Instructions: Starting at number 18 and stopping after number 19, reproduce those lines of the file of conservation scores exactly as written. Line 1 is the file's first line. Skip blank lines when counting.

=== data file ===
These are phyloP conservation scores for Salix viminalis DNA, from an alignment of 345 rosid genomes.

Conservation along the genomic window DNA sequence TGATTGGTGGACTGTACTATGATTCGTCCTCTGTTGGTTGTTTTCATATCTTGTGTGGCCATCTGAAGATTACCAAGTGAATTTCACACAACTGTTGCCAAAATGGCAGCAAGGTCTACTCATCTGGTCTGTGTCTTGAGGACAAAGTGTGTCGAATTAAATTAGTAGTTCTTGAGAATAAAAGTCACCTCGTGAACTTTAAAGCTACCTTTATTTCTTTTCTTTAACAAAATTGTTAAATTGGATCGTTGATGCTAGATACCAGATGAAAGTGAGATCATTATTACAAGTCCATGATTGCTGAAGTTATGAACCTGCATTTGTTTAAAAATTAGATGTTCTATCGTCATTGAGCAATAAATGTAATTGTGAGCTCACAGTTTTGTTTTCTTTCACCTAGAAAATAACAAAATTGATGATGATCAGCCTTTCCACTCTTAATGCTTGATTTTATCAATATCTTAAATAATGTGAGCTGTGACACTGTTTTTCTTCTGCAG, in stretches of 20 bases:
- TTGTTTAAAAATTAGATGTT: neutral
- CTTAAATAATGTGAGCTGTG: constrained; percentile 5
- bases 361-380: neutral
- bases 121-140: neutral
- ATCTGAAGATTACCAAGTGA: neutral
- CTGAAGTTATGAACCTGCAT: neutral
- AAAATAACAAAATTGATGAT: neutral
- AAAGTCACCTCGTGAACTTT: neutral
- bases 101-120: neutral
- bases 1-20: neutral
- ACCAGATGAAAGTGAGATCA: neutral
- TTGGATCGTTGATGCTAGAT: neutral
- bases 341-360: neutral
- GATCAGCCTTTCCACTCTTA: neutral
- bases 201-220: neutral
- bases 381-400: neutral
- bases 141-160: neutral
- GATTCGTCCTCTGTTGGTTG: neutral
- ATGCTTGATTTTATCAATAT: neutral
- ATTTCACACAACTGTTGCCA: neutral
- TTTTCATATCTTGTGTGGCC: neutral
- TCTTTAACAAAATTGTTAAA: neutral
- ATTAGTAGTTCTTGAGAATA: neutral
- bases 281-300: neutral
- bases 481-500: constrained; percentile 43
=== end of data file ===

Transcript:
- bases 381-400: neutral
- bases 141-160: neutral